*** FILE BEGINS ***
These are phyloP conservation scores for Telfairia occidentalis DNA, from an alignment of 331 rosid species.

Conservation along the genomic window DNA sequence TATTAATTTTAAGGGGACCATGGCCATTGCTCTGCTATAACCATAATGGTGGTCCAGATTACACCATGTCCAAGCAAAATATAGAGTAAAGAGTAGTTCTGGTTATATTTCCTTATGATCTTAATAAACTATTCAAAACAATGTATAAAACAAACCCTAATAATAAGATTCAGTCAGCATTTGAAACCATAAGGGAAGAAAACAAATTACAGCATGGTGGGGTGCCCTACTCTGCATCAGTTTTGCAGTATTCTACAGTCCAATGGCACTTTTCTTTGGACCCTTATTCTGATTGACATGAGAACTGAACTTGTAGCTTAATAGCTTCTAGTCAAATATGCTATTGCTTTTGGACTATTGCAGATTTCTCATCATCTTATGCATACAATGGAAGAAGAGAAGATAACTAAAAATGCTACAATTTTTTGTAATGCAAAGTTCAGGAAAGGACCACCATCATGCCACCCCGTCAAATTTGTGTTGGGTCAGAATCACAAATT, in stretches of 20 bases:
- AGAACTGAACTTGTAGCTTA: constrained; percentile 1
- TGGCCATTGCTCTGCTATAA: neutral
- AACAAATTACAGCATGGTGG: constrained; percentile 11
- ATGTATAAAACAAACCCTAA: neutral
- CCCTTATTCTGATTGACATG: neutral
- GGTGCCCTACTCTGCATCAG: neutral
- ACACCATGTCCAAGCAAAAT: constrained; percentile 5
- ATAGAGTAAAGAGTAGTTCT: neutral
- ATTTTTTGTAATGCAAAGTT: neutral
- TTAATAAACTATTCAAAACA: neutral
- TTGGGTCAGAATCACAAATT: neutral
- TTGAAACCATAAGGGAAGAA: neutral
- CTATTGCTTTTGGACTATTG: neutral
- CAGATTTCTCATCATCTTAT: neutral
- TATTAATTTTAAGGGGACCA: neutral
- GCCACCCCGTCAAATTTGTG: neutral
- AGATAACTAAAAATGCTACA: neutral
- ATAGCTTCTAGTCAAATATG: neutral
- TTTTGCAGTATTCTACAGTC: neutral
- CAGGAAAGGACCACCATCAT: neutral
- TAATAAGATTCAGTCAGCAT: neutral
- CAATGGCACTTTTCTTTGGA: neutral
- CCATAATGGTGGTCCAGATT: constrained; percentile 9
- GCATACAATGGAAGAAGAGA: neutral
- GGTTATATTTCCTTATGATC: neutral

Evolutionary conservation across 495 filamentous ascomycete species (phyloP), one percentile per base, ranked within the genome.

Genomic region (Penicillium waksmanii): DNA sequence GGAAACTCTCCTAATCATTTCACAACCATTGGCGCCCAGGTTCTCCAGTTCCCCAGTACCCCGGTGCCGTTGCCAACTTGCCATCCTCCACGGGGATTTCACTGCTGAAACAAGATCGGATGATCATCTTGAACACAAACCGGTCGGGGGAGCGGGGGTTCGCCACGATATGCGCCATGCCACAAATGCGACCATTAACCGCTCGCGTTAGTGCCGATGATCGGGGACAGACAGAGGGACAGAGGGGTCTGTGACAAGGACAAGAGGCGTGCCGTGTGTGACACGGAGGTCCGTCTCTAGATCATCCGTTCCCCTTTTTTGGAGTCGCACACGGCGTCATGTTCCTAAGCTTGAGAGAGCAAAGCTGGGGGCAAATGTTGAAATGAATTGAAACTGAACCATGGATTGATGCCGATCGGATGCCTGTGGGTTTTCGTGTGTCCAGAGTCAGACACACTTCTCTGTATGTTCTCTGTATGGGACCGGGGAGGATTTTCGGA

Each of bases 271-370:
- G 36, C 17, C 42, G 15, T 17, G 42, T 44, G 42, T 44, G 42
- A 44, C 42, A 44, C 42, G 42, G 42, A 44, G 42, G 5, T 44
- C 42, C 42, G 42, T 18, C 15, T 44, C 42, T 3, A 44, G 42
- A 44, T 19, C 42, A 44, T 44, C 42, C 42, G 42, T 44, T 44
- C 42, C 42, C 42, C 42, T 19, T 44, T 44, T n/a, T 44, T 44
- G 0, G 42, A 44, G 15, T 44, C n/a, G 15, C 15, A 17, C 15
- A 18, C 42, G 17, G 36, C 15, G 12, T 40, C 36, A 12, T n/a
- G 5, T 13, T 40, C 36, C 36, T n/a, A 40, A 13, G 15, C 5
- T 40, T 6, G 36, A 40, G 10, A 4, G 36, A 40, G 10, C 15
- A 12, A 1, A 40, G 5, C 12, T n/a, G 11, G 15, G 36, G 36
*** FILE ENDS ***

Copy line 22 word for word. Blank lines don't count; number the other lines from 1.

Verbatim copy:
- CAGGAAAGGACCACCATCAT: neutral